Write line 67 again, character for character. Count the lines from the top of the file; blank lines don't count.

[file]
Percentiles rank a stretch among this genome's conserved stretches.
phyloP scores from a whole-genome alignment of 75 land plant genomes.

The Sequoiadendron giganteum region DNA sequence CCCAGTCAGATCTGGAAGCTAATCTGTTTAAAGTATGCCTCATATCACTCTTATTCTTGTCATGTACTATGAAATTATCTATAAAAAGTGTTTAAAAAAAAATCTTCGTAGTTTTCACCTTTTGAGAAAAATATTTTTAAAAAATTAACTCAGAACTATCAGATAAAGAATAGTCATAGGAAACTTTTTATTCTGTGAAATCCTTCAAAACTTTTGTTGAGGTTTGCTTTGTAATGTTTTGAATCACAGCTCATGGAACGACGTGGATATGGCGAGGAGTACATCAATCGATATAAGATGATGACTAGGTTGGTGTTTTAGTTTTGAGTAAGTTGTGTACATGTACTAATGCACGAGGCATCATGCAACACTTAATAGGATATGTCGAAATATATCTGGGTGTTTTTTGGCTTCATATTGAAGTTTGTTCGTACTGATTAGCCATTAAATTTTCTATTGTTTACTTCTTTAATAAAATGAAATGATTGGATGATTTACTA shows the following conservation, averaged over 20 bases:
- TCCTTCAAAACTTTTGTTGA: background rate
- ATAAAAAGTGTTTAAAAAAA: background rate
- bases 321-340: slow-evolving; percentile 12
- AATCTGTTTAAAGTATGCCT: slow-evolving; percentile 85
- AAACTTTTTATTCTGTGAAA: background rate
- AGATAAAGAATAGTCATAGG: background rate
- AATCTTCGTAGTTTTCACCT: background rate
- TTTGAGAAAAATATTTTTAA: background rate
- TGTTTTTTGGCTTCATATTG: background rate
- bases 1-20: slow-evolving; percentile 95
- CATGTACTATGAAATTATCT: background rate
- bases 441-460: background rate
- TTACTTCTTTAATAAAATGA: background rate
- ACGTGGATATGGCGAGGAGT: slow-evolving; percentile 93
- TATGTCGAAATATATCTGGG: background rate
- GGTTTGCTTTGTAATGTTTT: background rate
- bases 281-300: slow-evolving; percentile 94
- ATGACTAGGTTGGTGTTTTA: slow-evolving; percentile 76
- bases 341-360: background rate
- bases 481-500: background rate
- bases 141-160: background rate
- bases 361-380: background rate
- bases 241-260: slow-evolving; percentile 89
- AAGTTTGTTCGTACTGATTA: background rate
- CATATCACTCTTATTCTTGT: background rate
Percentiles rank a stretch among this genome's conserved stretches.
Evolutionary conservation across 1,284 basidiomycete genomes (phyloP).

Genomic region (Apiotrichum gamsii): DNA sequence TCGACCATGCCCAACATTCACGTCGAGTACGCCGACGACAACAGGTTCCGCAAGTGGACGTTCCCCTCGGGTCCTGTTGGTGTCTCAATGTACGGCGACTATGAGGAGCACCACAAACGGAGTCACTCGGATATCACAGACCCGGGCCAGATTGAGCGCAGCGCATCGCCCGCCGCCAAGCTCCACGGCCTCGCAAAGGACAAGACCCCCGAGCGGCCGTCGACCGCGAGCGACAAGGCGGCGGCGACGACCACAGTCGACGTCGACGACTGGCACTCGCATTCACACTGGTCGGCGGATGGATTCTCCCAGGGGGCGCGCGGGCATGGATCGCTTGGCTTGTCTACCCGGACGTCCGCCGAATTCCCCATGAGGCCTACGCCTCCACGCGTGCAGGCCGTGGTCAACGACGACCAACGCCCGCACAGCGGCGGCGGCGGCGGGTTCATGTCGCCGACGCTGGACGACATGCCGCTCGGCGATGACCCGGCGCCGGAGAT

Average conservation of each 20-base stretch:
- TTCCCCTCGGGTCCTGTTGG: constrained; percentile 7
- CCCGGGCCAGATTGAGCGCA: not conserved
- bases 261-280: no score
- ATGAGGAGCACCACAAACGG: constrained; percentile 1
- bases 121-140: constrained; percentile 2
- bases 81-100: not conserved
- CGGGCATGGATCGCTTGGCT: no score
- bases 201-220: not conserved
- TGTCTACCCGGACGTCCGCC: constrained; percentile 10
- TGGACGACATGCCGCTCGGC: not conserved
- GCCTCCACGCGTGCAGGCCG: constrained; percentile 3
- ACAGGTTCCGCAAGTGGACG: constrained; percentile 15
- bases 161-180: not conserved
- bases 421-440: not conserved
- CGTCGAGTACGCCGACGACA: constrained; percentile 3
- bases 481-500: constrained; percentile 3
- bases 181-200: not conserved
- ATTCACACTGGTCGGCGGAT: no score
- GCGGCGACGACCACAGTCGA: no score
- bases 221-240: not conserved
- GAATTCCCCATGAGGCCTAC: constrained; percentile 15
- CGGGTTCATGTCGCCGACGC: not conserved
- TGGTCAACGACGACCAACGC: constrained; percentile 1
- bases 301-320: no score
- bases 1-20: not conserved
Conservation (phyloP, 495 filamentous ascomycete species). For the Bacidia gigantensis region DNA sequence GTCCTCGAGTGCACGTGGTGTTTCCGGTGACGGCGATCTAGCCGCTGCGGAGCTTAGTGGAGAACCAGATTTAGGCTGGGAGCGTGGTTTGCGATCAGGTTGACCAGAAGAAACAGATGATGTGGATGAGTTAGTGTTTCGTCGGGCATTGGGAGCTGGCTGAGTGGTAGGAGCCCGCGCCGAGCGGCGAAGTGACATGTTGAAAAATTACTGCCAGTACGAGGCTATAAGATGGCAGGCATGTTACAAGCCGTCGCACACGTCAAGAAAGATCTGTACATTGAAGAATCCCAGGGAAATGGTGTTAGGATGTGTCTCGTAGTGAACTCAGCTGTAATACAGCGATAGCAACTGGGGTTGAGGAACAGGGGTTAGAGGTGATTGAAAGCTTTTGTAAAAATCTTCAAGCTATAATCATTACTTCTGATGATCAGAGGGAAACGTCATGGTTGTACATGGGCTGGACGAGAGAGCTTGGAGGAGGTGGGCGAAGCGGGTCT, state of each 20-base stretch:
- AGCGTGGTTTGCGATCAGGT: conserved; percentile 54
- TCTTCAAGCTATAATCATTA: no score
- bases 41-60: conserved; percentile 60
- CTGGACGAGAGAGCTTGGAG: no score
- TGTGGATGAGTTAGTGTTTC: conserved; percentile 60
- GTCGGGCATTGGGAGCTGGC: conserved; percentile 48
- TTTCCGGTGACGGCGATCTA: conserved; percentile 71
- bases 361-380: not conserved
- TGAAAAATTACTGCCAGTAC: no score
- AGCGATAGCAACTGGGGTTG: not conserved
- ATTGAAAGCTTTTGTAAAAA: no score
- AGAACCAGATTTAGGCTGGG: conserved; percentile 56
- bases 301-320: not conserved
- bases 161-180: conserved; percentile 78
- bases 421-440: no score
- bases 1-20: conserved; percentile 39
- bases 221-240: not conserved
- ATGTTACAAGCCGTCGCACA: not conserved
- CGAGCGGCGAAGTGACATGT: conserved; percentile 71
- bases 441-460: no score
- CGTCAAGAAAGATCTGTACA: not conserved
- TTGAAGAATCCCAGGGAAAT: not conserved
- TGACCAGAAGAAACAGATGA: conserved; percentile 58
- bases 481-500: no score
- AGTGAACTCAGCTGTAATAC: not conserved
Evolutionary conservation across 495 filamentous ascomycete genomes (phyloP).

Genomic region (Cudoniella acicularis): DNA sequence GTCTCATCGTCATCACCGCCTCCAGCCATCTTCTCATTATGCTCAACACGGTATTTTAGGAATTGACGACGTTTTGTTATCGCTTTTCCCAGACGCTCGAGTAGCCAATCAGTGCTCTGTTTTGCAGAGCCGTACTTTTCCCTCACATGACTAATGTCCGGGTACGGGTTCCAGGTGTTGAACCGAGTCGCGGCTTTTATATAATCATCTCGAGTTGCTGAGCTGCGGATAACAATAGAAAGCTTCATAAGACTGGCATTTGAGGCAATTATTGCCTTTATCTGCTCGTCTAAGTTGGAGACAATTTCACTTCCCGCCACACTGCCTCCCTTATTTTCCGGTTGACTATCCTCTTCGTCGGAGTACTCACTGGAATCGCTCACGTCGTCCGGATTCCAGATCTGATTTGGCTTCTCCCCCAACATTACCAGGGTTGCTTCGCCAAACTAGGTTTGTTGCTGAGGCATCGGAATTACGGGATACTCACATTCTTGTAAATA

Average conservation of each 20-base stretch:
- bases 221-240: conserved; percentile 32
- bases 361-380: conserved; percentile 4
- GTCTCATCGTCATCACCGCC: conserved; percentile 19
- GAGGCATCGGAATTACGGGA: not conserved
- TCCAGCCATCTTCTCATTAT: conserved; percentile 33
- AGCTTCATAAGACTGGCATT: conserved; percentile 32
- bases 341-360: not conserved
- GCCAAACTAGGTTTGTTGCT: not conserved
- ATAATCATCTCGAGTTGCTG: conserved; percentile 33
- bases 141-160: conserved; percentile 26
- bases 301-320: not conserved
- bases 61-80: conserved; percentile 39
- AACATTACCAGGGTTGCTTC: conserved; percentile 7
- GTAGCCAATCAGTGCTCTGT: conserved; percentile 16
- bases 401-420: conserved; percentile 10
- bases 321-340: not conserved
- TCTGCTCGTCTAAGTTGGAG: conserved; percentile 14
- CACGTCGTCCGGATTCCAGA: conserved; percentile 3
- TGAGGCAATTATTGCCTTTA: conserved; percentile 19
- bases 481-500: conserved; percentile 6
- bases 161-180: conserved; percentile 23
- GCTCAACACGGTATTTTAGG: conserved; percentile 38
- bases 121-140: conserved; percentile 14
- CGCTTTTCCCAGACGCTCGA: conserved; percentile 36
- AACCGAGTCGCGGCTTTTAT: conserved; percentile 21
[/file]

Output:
- TGAAAAATTACTGCCAGTAC: no score